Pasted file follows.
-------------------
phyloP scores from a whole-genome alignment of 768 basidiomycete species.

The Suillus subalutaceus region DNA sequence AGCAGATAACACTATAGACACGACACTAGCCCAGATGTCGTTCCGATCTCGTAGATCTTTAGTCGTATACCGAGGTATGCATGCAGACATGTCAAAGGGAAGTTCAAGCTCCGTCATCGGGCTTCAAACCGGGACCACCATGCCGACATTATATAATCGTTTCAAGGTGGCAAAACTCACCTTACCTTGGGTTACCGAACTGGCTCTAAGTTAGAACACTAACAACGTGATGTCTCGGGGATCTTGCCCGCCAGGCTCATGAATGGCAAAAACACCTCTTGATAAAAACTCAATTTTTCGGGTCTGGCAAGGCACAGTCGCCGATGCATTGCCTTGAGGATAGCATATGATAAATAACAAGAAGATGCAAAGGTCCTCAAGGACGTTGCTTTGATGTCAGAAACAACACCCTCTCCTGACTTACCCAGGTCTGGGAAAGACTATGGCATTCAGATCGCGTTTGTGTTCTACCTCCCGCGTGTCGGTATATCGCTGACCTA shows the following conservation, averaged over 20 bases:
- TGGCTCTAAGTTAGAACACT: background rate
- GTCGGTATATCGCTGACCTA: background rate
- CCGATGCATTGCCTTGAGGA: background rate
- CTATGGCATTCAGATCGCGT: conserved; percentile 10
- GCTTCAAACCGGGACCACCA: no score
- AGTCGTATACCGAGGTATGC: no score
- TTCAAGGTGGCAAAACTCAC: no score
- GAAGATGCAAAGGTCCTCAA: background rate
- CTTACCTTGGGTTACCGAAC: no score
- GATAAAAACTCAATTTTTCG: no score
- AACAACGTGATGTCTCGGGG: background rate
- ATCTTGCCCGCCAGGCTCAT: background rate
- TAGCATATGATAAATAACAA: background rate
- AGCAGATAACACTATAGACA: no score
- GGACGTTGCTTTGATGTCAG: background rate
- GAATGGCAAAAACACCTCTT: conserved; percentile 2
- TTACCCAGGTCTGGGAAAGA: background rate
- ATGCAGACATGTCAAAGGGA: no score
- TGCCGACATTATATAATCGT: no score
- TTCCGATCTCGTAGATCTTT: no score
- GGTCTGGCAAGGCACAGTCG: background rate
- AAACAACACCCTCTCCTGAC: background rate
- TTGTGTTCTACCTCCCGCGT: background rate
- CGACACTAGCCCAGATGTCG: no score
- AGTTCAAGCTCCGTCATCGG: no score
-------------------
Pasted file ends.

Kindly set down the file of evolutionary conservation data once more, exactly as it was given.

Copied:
phyloP scores from a whole-genome alignment of 768 basidiomycete species.

The Suillus subalutaceus region DNA sequence AGCAGATAACACTATAGACACGACACTAGCCCAGATGTCGTTCCGATCTCGTAGATCTTTAGTCGTATACCGAGGTATGCATGCAGACATGTCAAAGGGAAGTTCAAGCTCCGTCATCGGGCTTCAAACCGGGACCACCATGCCGACATTATATAATCGTTTCAAGGTGGCAAAACTCACCTTACCTTGGGTTACCGAACTGGCTCTAAGTTAGAACACTAACAACGTGATGTCTCGGGGATCTTGCCCGCCAGGCTCATGAATGGCAAAAACACCTCTTGATAAAAACTCAATTTTTCGGGTCTGGCAAGGCACAGTCGCCGATGCATTGCCTTGAGGATAGCATATGATAAATAACAAGAAGATGCAAAGGTCCTCAAGGACGTTGCTTTGATGTCAGAAACAACACCCTCTCCTGACTTACCCAGGTCTGGGAAAGACTATGGCATTCAGATCGCGTTTGTGTTCTACCTCCCGCGTGTCGGTATATCGCTGACCTA shows the following conservation, averaged over 20 bases:
- TGGCTCTAAGTTAGAACACT: background rate
- GTCGGTATATCGCTGACCTA: background rate
- CCGATGCATTGCCTTGAGGA: background rate
- CTATGGCATTCAGATCGCGT: conserved; percentile 10
- GCTTCAAACCGGGACCACCA: no score
- AGTCGTATACCGAGGTATGC: no score
- TTCAAGGTGGCAAAACTCAC: no score
- GAAGATGCAAAGGTCCTCAA: background rate
- CTTACCTTGGGTTACCGAAC: no score
- GATAAAAACTCAATTTTTCG: no score
- AACAACGTGATGTCTCGGGG: background rate
- ATCTTGCCCGCCAGGCTCAT: background rate
- TAGCATATGATAAATAACAA: background rate
- AGCAGATAACACTATAGACA: no score
- GGACGTTGCTTTGATGTCAG: background rate
- GAATGGCAAAAACACCTCTT: conserved; percentile 2
- TTACCCAGGTCTGGGAAAGA: background rate
- ATGCAGACATGTCAAAGGGA: no score
- TGCCGACATTATATAATCGT: no score
- TTCCGATCTCGTAGATCTTT: no score
- GGTCTGGCAAGGCACAGTCG: background rate
- AAACAACACCCTCTCCTGAC: background rate
- TTGTGTTCTACCTCCCGCGT: background rate
- CGACACTAGCCCAGATGTCG: no score
- AGTTCAAGCTCCGTCATCGG: no score